This is side green

Farming woes are aplenty, but so are the ways to go back to being a healthy agrarian country. The story of the Indian farmer

This is side green

The fields have been second home for 22-year-old Mohammad Salim of Bijnor, Uttar Pradesh. His father is a marginal farmer who, till quite recently, had been able to support his family of five very capably. Salim, the eldest among three siblings, preferred skipping school and working on the farm much to the chagrin of his father, who repeatedly told him that in the coming years, the farm would not yield much income and he should educate himself for a better future. Teenager Salim chose not to pay heed to his father’s advice as he felt they lived reasonably well and the hearth was always brimming with flavoursome food.

His village was his life; there was enough work to do in the fields; it reaped a good harvest; he had friends aplenty to share secrets; grudges were none, and he felt no need to stretch himself.

Come 2019 and I spot Salim in Chandigarh. He’s moving the paintbrush in his hand at furious speed as he applies a coat of primer to the exterior walls of a house in an affluent locality. The contractor has told him he needs to be quick with plastic emulsions as they dry rapidly, and dawdling work will not lead to the fine finish clients demand.

The other life

“In the past two years I’ve dabbled in a few professions,” Salim tells me. “I learnt the art of DJ and managed the music at weddings, which often took me beyond my village. I also worked as an apprentice with a motor mechanic. It’s the first time I’ve come to a big city, and here I’ve picked up the paintbrush. My sister’s marriage is coming up and we need a free flow of cash,” he says, wistfully adding, “Abba was right, the fields can no longer support our basic needs. Even so, if given a choice, I would happily till the soil, wait for seeds to germinate, and watch new life emerge.”

The story of young Salim is the story of the Indian farmer. Dwindling farm-holdings, repeated crop failure, decreased income and an existence on loans have made the farmer debt-ridden and dented his pride. The only option for many is to sell the land and move to the city as migrant labourers or become daily-wage earners on their own land. Some prefer the ultimate step: taking their life...

Instances of farmers being despicably paid for their harvest after months of hard labour are many. Recently, Pradeep Sharma, a farmer from Barauli Ahir village, Agra, Uttar Pradesh thought he would make a killing after he harvested 19,000 kg of potatoes. However, Sharma was in for a shock when he sold his produce to the government purchase outlet. The profit he earned was a mere Rs 490.

The episode came nearly a month after Sanjay Sathe, an onion farmer of Niphad, Nashik district, earned a measly profit of Rs 1,064 after selling 750 kg onion. He famously donated that amount to the PMO as a mark of protest. During harvesting season, numerous such incidents are reported. Farmers at times have thrown their produce on the highways rather than selling it for a loss. “Earning Re 1 per kg or less is a cruel joke,” says Sukhwinder Singh, who has a 10-acre land holding in Rupnagar district, Punjab. “Almost every year it is the same story. We are left with no alternative but to sell at a huge loss or make no profit at all. For the same produce that we at times earn a few paisas per kg in the wholesale market, the retail-end buyer ends up paying up to Rs 30-40 per kg, if not more. If this is the state of farming in a few years from now, who will produce food?” he questions.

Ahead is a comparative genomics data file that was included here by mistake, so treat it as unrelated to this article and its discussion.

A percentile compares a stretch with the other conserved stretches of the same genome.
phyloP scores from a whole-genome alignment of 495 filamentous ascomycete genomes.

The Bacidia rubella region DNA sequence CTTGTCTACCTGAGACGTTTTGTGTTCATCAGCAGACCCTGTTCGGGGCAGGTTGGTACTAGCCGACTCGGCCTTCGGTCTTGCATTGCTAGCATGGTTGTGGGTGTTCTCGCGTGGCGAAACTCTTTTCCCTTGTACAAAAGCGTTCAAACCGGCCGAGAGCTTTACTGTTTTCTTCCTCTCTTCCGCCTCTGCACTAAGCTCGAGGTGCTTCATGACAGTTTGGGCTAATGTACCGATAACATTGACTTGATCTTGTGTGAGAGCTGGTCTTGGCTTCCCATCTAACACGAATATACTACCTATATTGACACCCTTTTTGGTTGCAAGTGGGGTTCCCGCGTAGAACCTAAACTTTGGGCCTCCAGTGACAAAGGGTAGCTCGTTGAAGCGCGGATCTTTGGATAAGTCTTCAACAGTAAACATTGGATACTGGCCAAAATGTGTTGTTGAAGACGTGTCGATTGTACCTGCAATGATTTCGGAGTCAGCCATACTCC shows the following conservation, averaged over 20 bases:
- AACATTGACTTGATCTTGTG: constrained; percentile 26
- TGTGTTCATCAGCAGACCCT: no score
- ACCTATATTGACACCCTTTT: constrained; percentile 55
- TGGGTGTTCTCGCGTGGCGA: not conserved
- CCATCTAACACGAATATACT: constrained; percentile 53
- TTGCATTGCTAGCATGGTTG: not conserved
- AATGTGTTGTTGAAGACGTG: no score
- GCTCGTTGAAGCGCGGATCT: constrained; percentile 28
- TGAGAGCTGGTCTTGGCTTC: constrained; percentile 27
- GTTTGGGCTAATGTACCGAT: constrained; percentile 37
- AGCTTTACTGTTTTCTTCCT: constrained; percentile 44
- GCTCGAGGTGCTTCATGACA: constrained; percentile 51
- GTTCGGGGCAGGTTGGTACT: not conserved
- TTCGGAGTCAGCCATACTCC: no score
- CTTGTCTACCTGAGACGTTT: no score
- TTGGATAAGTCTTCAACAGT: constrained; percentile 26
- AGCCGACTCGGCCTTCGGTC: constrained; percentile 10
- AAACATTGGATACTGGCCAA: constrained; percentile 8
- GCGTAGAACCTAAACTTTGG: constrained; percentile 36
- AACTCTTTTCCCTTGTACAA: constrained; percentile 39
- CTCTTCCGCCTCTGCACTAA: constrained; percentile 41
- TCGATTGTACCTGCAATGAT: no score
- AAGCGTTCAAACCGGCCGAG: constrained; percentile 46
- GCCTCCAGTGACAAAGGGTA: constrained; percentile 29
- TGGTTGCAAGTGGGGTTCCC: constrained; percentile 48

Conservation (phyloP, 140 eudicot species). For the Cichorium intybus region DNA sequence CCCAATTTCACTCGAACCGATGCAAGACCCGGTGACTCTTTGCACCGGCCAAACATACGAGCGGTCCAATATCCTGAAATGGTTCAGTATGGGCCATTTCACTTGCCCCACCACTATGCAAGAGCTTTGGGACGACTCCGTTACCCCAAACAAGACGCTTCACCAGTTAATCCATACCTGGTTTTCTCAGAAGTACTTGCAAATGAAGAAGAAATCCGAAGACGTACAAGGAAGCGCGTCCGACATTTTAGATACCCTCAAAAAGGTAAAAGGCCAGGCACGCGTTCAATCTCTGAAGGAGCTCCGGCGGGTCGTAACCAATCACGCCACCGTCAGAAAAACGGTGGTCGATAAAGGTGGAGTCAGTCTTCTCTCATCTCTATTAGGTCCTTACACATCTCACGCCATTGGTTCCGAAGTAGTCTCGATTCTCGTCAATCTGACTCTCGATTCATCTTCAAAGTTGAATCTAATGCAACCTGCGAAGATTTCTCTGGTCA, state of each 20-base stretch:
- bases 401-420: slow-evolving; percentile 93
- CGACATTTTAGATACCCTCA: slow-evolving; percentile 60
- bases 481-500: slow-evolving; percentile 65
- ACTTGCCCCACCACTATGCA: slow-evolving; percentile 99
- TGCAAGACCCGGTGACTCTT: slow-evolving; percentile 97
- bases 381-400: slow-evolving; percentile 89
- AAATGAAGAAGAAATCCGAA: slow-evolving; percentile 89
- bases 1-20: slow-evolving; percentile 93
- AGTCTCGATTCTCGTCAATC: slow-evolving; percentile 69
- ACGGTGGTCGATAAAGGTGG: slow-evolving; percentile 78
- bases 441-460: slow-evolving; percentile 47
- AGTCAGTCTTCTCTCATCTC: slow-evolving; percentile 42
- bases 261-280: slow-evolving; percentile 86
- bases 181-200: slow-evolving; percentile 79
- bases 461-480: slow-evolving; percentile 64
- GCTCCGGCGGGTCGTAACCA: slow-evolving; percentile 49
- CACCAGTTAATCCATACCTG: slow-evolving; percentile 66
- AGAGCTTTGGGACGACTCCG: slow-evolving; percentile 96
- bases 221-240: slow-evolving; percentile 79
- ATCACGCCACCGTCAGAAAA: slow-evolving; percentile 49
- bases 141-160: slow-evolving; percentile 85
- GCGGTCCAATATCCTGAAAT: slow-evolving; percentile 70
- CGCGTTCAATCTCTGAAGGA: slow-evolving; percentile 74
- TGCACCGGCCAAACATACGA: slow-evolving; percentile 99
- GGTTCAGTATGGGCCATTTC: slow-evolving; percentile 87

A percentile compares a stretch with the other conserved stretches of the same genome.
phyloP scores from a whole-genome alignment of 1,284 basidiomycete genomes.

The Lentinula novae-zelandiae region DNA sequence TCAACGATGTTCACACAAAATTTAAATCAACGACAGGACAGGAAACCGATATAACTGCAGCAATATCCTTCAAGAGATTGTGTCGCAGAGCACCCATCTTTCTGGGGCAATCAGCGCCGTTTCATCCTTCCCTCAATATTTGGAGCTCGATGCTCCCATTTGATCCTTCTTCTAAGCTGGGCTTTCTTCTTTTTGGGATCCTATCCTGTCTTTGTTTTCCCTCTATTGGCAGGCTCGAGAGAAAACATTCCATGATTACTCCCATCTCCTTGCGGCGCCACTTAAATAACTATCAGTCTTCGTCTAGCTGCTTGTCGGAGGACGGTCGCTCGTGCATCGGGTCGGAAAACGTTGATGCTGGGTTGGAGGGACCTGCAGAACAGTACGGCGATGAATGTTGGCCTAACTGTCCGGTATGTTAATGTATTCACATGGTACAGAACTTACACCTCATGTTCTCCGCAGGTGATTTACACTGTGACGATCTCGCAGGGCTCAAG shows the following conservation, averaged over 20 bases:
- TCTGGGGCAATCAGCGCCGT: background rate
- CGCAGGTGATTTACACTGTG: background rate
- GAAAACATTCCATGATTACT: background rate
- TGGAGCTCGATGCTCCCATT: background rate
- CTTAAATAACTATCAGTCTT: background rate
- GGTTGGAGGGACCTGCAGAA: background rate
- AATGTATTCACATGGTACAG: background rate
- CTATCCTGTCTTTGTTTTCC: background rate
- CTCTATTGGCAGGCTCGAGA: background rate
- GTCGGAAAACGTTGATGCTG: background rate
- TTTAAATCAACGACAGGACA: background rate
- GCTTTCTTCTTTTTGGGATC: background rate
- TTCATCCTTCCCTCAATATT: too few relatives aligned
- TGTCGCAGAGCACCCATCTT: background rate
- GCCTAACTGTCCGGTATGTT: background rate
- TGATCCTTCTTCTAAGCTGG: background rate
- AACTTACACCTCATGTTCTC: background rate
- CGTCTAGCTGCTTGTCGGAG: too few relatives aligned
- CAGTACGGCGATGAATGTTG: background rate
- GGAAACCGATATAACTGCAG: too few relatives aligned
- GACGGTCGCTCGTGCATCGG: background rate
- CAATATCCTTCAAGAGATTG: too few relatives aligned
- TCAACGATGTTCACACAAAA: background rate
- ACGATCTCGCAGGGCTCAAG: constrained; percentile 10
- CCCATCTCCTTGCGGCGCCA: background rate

Miles away, marginal farmer Prem Chander of Shahganj, Jaunpur district, Uttar Pradesh, echoes a similar thought. “Farming will soon cease to be a profession for my family. I used to harvest sugarcane. We had enough sugar and jaggery to last the year. Now my sons and I have moved to the city to earn as we couldn’t make both ends meet with fluctuating market prices. I’m thinking of giving my land on lease.”

Farming woes are aplenty. Erratic availability of electricity and water apart, the darkest aspects of the much-touted Green Revolution — now being considered the devil that’s led to the present agrarian disaster — the depletion of soil quality owing to overuse of urea and other pesticides, shrinking water table due to laboratory-produced seed variants that demand increased irrigation, and the expense of buying seeds due to the emergence of modified varieties are adding to the kitty of sorrows.

Further, the lack of consistency in institutional credit and the imbalance between the minimum support price and input costs have led to acute indebtedness.

News these days is abuzz with various government solutions to counter the rising agrarian crisis and these include proposals like loan waiver, interest-free loans, zero-cost electricity and income support schemes, all of which, however, are nothing but short-sighted measures with an eye on the upcoming General Election.

If the plight of the farmer has to be radically improved, such electoral gimmicks need to be done away with, and a long-term strategy that includes a steadfast support network using the current know-how has to be established. The government in power would do well to strengthen the village — the foundation of the country’s economy pyramid — rather than drafting overambitious blueprints to create uber-smart cities that lead to a warped urban existence.

While farmers and their supporters take out silent rallies to register their protest, artists like Umesh Singh, who hails from Bihar and is studying in Hyderabad, use their medium to express agrarian despair. At the ongoing Kochi-Muziris Biennale, his installation Uncomfortable Tools is a collection of farming implements belonging to those who were once farmers in drought-hit Bhojpur, Bihar. Like many others from around the country, they discarded farming and went different ways to earn a living.

Preserving seed

“One of the reasons we have landed in this agrarian mess is because we are forgetting to nurture our seeds. Traditional seeds are as much a symbol for life and their well-being as they are a symbol of protest against the proponents of new agriculture who ride on the back of seeds,” says Tehri Garhwal-based Vijay Jarhdhari of the Beej Bachao Andolan.